Chaucer and the Distortion of Truth

HELENA WACKO explores the juxtaposition of aesthetics and crude reality in the work of photographer Mandy Barker. Every now and again, an image of sea turtles choking on plastic bags or polystyrene trash littered across shores complements headlines on the growing plastic pollution in our oceans. These unpleasant images have become commonplace to the general public. They are perhaps granted a brief concern by onlookers, but rarely a second look. Mandy Barker’s artwork greatly contrasts this salient indifference which plagues the comfortless images. She has devoted her career to photographing discarded litter from oceans collected from around the globe, ranging from the British shores to Hong Kong beaches. Her photographs are akin to celestial constellations. Plastic debris, which are the principal subjects of her images, are laid out to mimic the faraway asteroids mapped out onto our night skies. Her work, much like the cosmos, are a carefully organised chaos.…Continue Reading

Cosmic Plastic Constellations

NIAMH O’NEILL reviews Wild Nights with Emily as part of SAVAGE’s coverage of Fringe! Queer Film & Arts Festival.  Completely subverting the clichés surrounding its eponymous poet, Madeline Olnek’s witty comedy about the life of Emily Dickinson holds an important feminist undertone. Wild Nights with Emily is an entertaining albeit outlandish film, which highlights the much-needed rebranding of the famous literary figure. Mabel Todd’s (Amy Seimetz) fairytale-esque narration provides a continual reminder of the prevailing view of Emily, as a social hermit ‘who never went out and saw no one that called’. Todd reminds us to challenge any presupposed ideas we may have of the renowned poet. This quirky and unexpected film makes for an increasingly enjoyable watch, as the audience familiarises itself with the eccentric performances from the main cast. Wild Nights with Emily begins with jaunty violin music, which announces yet another period drama – a genre to which…Continue Reading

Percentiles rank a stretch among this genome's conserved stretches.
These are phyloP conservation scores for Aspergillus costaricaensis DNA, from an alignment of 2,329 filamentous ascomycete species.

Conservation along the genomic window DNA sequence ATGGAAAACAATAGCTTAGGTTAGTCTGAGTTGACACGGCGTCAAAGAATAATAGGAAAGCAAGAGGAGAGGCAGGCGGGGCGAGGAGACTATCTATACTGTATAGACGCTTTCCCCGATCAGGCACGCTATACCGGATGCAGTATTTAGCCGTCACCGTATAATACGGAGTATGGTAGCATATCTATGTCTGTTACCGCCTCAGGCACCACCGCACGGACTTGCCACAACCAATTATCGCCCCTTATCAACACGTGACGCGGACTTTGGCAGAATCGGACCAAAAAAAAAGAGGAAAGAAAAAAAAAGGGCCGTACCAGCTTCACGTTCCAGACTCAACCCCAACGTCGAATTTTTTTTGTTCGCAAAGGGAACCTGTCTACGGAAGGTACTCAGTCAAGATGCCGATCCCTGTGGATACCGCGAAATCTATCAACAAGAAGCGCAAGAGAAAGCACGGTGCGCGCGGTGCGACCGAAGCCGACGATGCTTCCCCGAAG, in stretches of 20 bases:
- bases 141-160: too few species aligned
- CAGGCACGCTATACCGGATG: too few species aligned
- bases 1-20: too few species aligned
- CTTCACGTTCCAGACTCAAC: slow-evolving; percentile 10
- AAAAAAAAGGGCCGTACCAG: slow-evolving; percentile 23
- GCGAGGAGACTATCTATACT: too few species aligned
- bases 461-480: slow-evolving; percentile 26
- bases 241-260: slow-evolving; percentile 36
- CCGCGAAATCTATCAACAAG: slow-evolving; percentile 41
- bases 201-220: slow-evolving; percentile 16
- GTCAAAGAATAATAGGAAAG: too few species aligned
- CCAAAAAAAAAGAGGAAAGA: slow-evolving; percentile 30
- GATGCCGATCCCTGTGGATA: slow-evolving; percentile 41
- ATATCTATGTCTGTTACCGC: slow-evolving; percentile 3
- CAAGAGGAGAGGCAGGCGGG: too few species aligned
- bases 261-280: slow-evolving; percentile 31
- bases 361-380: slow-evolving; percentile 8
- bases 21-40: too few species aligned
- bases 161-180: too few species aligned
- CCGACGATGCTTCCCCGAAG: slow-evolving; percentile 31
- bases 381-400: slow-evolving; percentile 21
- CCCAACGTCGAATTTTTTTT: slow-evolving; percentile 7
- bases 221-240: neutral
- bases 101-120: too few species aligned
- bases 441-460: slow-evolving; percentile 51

Wild Nights with Emily

MARIELLA BOMER discusses educational inequality and non-profit Teach First who are determined to change it. We live in a world of hyper-awareness, of instant accessibility to the latest social protests and outrages that ceaselessly clutter screens, radio and print. But from this commotion we seldom stop to pick out the voices silenced by educational inequality. Every social and political issue we scrutinise or condemn pertains to this problem – directly or indirectly – and yet our country has failed its teachers and their pupils. It’s one of the biggest social injustices in the UK, and its consequences are significant: of the global pool of top performers researched by PISA (Programme for International Student Assessment) the UK represents 4.9%, compared to the 21.7% of the US. Immediate systematic change is unrealistic; change comes incrementally and from within. The vision of Teach First, a teaching enterprise established in 2002, grasps this perspective…Continue Reading

Educated for Silence